Communication Tips & Time-Savers
Even in a normal semester, students have lots of questions. Whether about course concepts, assignment instructions, class logistics, or technology, students seek a variety of information, confirmation, and reassurance in person, online, and by email. Overall, questions are a good thing, because for every student who asks a question, there are likely several more who wonder about the same topic but are afraid to ask. Their questions can be a useful source of feedback for us. But this semester, with pandemic-related issues like quarantine and isolation; Flex teaching; and both first- and second-year students potentially new to campus, there’s even more to communicate about than usual. Many of our colleagues report that their email inboxes are brimming with more student questions than they can answer.
How do we keep our students informed, and communicate that we care about their questions and concerns, without letting email take over our lives? First, it helps to have a communication policy. Creating such a policy, whether you house it on the syllabus or in Canvas or share it with students more informally, is a great opportunity to define your communication preferences and to create boundaries to protect your time (and sanity). To get started drafting one, here are some questions to consider:
- How do you prefer that students contact you?
- What do you prefer they call you?
- What information do you need for them to always include in their emails (e.g., first and last name, class section number, group, etc.)?
- What do you want them to try (if anything) before contacting you about a particular topic (e.g., ask a TA, check the attendance policy, refer to the assignment sheet, etc.)? Let them know where they can find the information they need.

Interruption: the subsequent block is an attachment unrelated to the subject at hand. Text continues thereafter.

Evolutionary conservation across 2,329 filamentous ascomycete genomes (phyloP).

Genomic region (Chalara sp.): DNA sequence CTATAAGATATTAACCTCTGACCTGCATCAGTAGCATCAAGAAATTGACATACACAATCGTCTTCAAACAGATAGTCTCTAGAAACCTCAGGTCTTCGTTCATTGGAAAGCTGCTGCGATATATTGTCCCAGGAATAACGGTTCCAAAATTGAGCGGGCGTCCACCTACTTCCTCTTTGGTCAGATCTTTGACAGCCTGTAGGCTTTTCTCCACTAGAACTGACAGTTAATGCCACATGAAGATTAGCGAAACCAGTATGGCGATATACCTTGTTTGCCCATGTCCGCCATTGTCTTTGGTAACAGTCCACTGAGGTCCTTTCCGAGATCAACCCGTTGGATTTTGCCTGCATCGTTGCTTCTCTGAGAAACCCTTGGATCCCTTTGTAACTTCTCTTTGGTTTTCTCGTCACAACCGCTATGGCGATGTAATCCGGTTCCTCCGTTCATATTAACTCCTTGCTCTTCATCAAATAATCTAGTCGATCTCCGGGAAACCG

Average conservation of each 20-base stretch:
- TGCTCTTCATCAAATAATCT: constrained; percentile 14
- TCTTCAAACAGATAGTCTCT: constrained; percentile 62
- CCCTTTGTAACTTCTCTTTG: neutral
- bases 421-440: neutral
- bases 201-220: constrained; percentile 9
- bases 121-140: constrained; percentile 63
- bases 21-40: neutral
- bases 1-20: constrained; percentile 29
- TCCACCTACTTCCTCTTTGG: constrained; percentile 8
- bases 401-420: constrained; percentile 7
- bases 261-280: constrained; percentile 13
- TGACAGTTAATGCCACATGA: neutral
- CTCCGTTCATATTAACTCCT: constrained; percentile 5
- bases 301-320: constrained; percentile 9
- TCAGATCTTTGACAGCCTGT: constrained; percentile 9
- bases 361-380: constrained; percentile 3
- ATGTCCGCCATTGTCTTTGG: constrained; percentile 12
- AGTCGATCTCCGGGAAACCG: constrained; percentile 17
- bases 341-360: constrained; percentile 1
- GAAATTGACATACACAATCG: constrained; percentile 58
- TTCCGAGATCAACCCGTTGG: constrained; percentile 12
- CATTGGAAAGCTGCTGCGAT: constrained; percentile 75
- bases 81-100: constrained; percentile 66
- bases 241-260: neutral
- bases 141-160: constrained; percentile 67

- During what days/times do you typically respond (or not respond) to emails?
- How much time does it typically take for you to respond to emails? Would you like to encourage students to send a friendly follow-up if you don’t respond in a certain amount of time? (Many instructors especially appreciate friendly follow-ups about topics with deadlines, like recommendation letters.)
The above is not an exhaustive list, but managing students’ expectations (and our own) about communication can be helpful. Many times we expect students to “be professional” or communicate in the ways we prefer, but they may not yet know what professionalism looks and sounds like in the field, and they don’t know what we prefer unless we tell them. Of course having such a policy and talking about it with students doesn’t mean that every one of them will always remember to follow the guidelines, but it can certainly help to slow the torrent and reduce the frustration of puzzling over cryptic messages.
Even with a great policy, you could still be overrun with email, especially if you teach a large class or several sections of a class of any size. In that case, you’ll need ways to handle some communication in bulk rather than individually. Here are a few ideas: